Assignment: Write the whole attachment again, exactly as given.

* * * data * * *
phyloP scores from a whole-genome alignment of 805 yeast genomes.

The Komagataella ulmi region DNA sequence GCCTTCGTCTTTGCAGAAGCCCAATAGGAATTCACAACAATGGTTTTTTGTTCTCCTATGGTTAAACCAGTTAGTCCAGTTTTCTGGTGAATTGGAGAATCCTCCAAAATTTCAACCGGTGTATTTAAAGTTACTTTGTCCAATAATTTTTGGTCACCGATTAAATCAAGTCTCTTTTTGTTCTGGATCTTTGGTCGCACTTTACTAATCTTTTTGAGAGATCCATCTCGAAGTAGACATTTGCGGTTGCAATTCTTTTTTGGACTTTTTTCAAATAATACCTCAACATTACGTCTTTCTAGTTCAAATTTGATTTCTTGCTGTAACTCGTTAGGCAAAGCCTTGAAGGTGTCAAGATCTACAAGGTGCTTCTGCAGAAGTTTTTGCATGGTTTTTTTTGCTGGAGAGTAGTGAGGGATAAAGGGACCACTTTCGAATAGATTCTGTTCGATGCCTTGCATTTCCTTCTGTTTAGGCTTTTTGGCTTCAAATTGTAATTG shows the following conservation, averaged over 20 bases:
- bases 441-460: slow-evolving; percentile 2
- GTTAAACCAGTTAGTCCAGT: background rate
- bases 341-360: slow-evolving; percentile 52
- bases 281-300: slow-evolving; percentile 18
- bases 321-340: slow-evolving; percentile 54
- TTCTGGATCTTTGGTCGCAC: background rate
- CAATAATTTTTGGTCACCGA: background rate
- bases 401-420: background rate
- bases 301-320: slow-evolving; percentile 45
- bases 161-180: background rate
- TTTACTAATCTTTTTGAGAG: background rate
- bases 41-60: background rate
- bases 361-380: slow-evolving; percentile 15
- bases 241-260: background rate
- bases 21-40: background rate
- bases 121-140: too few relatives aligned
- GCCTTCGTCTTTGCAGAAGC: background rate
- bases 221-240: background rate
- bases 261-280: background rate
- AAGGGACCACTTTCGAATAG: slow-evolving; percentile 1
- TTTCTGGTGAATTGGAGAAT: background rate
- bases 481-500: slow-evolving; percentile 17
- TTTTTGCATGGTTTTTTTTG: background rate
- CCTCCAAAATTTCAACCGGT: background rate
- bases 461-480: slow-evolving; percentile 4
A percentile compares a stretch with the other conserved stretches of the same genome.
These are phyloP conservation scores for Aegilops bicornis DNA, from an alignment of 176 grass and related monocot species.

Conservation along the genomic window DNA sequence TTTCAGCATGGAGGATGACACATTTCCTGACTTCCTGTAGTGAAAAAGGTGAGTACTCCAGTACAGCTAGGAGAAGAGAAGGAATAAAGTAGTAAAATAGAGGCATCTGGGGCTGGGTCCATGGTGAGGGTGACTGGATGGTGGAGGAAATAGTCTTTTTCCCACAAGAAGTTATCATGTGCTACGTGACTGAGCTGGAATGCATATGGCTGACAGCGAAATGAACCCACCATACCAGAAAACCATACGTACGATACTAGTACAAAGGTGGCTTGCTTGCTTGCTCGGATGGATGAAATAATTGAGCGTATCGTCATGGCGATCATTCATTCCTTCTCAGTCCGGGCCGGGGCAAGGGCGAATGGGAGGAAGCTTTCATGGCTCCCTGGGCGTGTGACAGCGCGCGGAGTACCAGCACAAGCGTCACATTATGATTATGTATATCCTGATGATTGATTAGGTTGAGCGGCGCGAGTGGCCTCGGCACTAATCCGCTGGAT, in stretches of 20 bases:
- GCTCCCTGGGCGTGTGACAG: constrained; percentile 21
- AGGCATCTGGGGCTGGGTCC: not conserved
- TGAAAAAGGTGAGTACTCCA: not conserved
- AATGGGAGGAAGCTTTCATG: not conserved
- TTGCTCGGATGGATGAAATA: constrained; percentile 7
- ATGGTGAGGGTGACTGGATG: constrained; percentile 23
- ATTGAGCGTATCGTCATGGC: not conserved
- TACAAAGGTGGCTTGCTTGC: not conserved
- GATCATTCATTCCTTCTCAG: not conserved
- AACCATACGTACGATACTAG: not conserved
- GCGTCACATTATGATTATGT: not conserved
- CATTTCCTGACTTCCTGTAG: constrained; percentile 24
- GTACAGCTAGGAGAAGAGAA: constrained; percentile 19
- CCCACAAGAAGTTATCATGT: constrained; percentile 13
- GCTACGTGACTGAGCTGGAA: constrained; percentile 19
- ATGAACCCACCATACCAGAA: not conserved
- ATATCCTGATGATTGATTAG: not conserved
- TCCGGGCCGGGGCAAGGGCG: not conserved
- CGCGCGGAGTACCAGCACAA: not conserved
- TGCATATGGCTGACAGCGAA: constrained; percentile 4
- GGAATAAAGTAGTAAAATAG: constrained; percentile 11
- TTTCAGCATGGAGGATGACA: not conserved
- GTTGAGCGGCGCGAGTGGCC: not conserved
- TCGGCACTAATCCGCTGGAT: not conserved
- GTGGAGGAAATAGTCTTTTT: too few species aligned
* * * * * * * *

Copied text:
phyloP scores from a whole-genome alignment of 805 yeast genomes.

The Komagataella ulmi region DNA sequence GCCTTCGTCTTTGCAGAAGCCCAATAGGAATTCACAACAATGGTTTTTTGTTCTCCTATGGTTAAACCAGTTAGTCCAGTTTTCTGGTGAATTGGAGAATCCTCCAAAATTTCAACCGGTGTATTTAAAGTTACTTTGTCCAATAATTTTTGGTCACCGATTAAATCAAGTCTCTTTTTGTTCTGGATCTTTGGTCGCACTTTACTAATCTTTTTGAGAGATCCATCTCGAAGTAGACATTTGCGGTTGCAATTCTTTTTTGGACTTTTTTCAAATAATACCTCAACATTACGTCTTTCTAGTTCAAATTTGATTTCTTGCTGTAACTCGTTAGGCAAAGCCTTGAAGGTGTCAAGATCTACAAGGTGCTTCTGCAGAAGTTTTTGCATGGTTTTTTTTGCTGGAGAGTAGTGAGGGATAAAGGGACCACTTTCGAATAGATTCTGTTCGATGCCTTGCATTTCCTTCTGTTTAGGCTTTTTGGCTTCAAATTGTAATTG shows the following conservation, averaged over 20 bases:
- bases 441-460: slow-evolving; percentile 2
- GTTAAACCAGTTAGTCCAGT: background rate
- bases 341-360: slow-evolving; percentile 52
- bases 281-300: slow-evolving; percentile 18
- bases 321-340: slow-evolving; percentile 54
- TTCTGGATCTTTGGTCGCAC: background rate
- CAATAATTTTTGGTCACCGA: background rate
- bases 401-420: background rate
- bases 301-320: slow-evolving; percentile 45
- bases 161-180: background rate
- TTTACTAATCTTTTTGAGAG: background rate
- bases 41-60: background rate
- bases 361-380: slow-evolving; percentile 15
- bases 241-260: background rate
- bases 21-40: background rate
- bases 121-140: too few relatives aligned
- GCCTTCGTCTTTGCAGAAGC: background rate
- bases 221-240: background rate
- bases 261-280: background rate
- AAGGGACCACTTTCGAATAG: slow-evolving; percentile 1
- TTTCTGGTGAATTGGAGAAT: background rate
- bases 481-500: slow-evolving; percentile 17
- TTTTTGCATGGTTTTTTTTG: background rate
- CCTCCAAAATTTCAACCGGT: background rate
- bases 461-480: slow-evolving; percentile 4
A percentile compares a stretch with the other conserved stretches of the same genome.
These are phyloP conservation scores for Aegilops bicornis DNA, from an alignment of 176 grass and related monocot species.

Conservation along the genomic window DNA sequence TTTCAGCATGGAGGATGACACATTTCCTGACTTCCTGTAGTGAAAAAGGTGAGTACTCCAGTACAGCTAGGAGAAGAGAAGGAATAAAGTAGTAAAATAGAGGCATCTGGGGCTGGGTCCATGGTGAGGGTGACTGGATGGTGGAGGAAATAGTCTTTTTCCCACAAGAAGTTATCATGTGCTACGTGACTGAGCTGGAATGCATATGGCTGACAGCGAAATGAACCCACCATACCAGAAAACCATACGTACGATACTAGTACAAAGGTGGCTTGCTTGCTTGCTCGGATGGATGAAATAATTGAGCGTATCGTCATGGCGATCATTCATTCCTTCTCAGTCCGGGCCGGGGCAAGGGCGAATGGGAGGAAGCTTTCATGGCTCCCTGGGCGTGTGACAGCGCGCGGAGTACCAGCACAAGCGTCACATTATGATTATGTATATCCTGATGATTGATTAGGTTGAGCGGCGCGAGTGGCCTCGGCACTAATCCGCTGGAT, in stretches of 20 bases:
- GCTCCCTGGGCGTGTGACAG: constrained; percentile 21
- AGGCATCTGGGGCTGGGTCC: not conserved
- TGAAAAAGGTGAGTACTCCA: not conserved
- AATGGGAGGAAGCTTTCATG: not conserved
- TTGCTCGGATGGATGAAATA: constrained; percentile 7
- ATGGTGAGGGTGACTGGATG: constrained; percentile 23
- ATTGAGCGTATCGTCATGGC: not conserved
- TACAAAGGTGGCTTGCTTGC: not conserved
- GATCATTCATTCCTTCTCAG: not conserved
- AACCATACGTACGATACTAG: not conserved
- GCGTCACATTATGATTATGT: not conserved
- CATTTCCTGACTTCCTGTAG: constrained; percentile 24
- GTACAGCTAGGAGAAGAGAA: constrained; percentile 19
- CCCACAAGAAGTTATCATGT: constrained; percentile 13
- GCTACGTGACTGAGCTGGAA: constrained; percentile 19
- ATGAACCCACCATACCAGAA: not conserved
- ATATCCTGATGATTGATTAG: not conserved
- TCCGGGCCGGGGCAAGGGCG: not conserved
- CGCGCGGAGTACCAGCACAA: not conserved
- TGCATATGGCTGACAGCGAA: constrained; percentile 4
- GGAATAAAGTAGTAAAATAG: constrained; percentile 11
- TTTCAGCATGGAGGATGACA: not conserved
- GTTGAGCGGCGCGAGTGGCC: not conserved
- TCGGCACTAATCCGCTGGAT: not conserved
- GTGGAGGAAATAGTCTTTTT: too few species aligned